Moon Over Tennessee

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A moving personal narrative in the form of a journal, this powerful poem tells the story of one boy’s journey into war—and the horrible climax at Gettysburg.

A thirteen-year-old boy sets off with his father from their farm in Tennessee to join the Confederate forces on their way to fight at Gettysburg. Told in the form of diary entries.

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A moving personal narrative in the form of a journal, this powerful poem tells the story of one boy’s journey into war—and the horrible climax at Gettysburg.

A thirteen-year-old boy sets off with his father from their farm in Tennessee to join the Confederate forces on their way to fight at Gettysburg. Told in the form of diary entries.

Read More Show Less

Editorial Reviews

Publishers Weekly - Publisher's Weekly
"I rode from Gettysburg to Tennessee and I saw the country weeping," says the unnamed 13-year-old narrator to his mother after the spring and summer of 1863, during the Civil War. Told through free-verse stanzas in diary format, the novel communicates the boy's strong love of his Tennessee farm: "I've lived here long as I remember,/ carved into this family like my daddy's name/ cut deep into the oak that stands/ there at the corner of the field." The narrator explains that he's going off to war "not because my daddy thinks the South should fight against the North but we've been so long a piece of Tennessee." Some readers may think the book's disavowal of slavery as a decisive factor in the war teeters close to revisionist history, but Crist-Evans supports the main characters' stance throughout the text; the narrator's best friend is a free African-American, and the father shares their meager rations with an escaping slave family on their journey. The boy himself does not engage in combat, but cares for his father's horse until the battle at Gettysburg, which exacts a devastating personal price. Christensen's (An Edible Alphabet) haunting black-and-white woodcuts capture a broad emotional range. A casual scene of soldiers and horses resting under a tree on their way to battle offers a marked contrast to a searing image of men with lanterns searching for bodies on the abandoned battlefield. A map of the route and a concise afterword provide a historical context for this personal take on a monumental event. Ages 8-up. (May) Copyright 1999 Cahners Business Information.
This series of prose poems traces the journey of a man and his son to join the Confederate Army in Gettysburg and the fateful battle that doomed the South. The boy narrates the story as they make their way. He describes their departure from their farm and family, the desolation of war they witness in burned buildings, injured and dead soldiers lying in fields and smoke rising everywhere. It's also the story of the boy's coming of age. On their trek, he experiences hunger and other deprivations but he's borne up by the courage of the men around him and his optimism that they will go home again. The poems are interspersed with beautiful wood engravings of the farm, their horses, soldiers resting under a tree, the battles and one of a hand waving after the boy's father has been killed. This collection would be an interesting adjunct to a unit on the Civil War for middle school students and might inspire them to write their own journals in the character of someone who lived through that period. KLIATT Codes: J-Recommended for junior high school students. 1999, Houghton Mifflin, 60p. illus. map., Ages 12 to 15.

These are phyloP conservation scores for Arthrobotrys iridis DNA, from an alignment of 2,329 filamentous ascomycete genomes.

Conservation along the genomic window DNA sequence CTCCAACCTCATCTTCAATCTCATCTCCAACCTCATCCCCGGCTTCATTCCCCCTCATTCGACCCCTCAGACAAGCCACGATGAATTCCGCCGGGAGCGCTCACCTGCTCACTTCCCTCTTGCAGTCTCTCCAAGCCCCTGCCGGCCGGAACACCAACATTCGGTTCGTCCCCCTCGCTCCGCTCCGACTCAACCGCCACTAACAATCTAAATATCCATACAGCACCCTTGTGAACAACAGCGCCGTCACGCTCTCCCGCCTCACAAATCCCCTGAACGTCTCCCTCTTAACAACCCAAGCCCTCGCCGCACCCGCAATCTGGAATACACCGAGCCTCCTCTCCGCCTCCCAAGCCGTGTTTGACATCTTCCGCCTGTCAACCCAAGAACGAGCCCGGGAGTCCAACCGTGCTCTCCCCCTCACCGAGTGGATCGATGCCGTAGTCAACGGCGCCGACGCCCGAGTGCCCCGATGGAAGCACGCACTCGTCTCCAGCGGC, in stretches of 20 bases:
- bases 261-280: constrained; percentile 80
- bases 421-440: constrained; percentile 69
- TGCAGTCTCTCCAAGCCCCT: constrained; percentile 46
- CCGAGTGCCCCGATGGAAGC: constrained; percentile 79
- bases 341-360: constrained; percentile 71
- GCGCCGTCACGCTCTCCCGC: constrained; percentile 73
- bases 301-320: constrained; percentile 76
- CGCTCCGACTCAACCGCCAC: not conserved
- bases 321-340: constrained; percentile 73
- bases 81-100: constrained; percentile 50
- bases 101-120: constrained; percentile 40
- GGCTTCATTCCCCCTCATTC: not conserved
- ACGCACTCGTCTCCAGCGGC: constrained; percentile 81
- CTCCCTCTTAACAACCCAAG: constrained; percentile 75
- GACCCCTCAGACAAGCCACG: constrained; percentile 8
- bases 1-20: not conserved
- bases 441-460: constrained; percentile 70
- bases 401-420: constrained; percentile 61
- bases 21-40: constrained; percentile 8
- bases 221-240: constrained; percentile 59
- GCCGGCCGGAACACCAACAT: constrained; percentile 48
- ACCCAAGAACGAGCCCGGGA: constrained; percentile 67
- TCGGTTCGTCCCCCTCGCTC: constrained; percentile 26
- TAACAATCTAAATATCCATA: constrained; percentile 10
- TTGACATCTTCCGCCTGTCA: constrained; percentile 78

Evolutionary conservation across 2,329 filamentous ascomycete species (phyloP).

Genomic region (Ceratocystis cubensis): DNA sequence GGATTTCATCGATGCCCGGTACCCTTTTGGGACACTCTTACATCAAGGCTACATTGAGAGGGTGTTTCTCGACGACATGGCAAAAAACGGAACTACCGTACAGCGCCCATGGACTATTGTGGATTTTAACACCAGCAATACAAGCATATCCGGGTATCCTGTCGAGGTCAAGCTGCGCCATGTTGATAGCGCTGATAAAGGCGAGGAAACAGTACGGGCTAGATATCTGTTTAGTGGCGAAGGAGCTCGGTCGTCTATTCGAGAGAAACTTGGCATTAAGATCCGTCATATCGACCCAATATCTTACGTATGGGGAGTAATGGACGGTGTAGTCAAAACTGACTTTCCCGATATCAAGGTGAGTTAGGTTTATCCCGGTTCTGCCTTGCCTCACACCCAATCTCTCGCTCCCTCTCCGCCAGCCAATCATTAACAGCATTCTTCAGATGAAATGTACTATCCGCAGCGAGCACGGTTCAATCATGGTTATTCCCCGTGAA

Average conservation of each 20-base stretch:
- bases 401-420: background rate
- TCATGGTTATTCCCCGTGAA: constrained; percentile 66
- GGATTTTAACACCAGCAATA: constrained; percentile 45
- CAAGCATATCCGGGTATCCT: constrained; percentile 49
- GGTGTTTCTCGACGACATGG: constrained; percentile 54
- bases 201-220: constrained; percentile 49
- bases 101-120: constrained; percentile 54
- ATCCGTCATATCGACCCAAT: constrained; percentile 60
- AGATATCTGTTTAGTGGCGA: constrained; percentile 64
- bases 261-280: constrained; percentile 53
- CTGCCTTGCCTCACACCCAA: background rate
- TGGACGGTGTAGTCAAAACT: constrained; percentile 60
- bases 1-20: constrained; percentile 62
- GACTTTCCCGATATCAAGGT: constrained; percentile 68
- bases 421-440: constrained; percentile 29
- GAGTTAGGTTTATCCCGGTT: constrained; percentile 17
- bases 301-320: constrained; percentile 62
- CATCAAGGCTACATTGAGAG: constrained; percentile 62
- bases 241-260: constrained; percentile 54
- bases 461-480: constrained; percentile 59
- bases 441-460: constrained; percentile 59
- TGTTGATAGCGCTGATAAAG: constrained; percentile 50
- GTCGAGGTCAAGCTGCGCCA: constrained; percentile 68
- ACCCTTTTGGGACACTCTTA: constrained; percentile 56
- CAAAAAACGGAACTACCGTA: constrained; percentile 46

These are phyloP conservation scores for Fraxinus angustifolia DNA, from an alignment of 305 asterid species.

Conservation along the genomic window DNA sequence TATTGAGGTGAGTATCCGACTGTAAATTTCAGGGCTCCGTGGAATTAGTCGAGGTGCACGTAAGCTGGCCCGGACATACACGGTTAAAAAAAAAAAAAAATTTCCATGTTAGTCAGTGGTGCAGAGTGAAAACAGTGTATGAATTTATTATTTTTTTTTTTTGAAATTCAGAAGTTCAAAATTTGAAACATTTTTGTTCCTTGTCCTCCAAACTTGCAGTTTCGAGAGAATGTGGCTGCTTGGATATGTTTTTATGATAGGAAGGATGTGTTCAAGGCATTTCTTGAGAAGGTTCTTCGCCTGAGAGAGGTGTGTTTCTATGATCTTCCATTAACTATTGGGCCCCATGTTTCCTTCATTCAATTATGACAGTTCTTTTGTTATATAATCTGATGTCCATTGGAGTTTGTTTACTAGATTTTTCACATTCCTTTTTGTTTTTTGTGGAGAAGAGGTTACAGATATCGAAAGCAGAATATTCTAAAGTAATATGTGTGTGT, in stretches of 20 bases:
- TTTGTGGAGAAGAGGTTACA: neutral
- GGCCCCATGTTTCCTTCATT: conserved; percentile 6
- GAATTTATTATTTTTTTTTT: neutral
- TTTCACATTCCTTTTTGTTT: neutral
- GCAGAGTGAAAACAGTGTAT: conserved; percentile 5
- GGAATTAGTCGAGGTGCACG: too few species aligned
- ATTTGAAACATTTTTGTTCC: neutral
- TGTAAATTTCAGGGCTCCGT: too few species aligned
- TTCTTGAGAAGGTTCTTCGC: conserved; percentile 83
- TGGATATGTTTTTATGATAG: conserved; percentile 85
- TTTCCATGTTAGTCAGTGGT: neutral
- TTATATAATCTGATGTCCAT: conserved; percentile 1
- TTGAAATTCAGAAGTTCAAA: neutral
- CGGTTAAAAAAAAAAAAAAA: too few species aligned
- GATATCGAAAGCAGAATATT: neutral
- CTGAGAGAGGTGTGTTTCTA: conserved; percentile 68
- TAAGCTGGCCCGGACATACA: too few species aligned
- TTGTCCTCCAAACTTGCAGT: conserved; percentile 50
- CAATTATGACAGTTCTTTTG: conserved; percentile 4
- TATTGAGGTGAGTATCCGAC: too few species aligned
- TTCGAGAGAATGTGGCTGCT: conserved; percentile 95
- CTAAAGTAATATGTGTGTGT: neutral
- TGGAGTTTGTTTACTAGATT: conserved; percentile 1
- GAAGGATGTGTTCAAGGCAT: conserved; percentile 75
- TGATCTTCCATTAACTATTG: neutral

— Sue Budin
School Library Journal
Gr 7 Up-Written in free verse, this first-person narrative tells the story of a 13-year-old Tennessee farm boy who accompanies his father to join the Confederate army in the spring of 1863. The boy cares for the horses and helps with the camp responsibilities until his father's death at the Battle of Gettysburg. This book is an evocative work, capturing the voice of innocence and hinting at the horrors of war. However, very little is made of the father-son relationship or the drama of their journey. There are a number of ripe elements that come into play, but they are dropped almost as soon as they are introduced. Still, though much of the writing is too loose and merely adequate, this book has moments of real poetry, as when the boy, watching the corpsmen lift the bodies of the dead, sees their lanterns "bob like boats," or when a yellow dog opens its wide mouth in a "fiery yawn." Beautifully illustrated with wood engravings, this selection might be good for introducing readers to poetry and thinking about history, but if you want a really good narrative poem about the Civil War, look to Andrew Hudgins's After the Lost War (Houghton, 1989).-Herman Sutter, Saint Pius X High School, Houston, TX Copyright 1999 Cahners Business Information.
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Product Details

  • ISBN-13: 9780618311071
  • Publisher: Houghton Mifflin Harcourt
  • Publication date: 6/1/2003
  • Edition description: Reprint
  • Pages: 64
  • Sales rank: 958,390
  • Age range: 8 - 10 Years
  • Lexile: 920L (what's this?)
  • Product dimensions: 6.00 (w) x 9.00 (h) x 0.15 (d)

Meet the Author

Craig Crist-Evans's first book, MOON OVER TENNESSEE, won the prestigious International Reading Association/Lee Bennett Hopkins Poetry Award. The sequel, The Shadow of My Father's Hand, is currently appearing in newspapers around the country through Breakfast Serials, a nationally syndicated serial story publisher. Crist-Evans has published poetry in such journals as Artful Dodge, The Paris Review, The Prague Review, Cimmaron Review, The Kansas Quarterly, and Passages North, and has received four Pushcart Nominations. Crist-Evans teaches English and directs the Writing Center at Mercersburg Academy..
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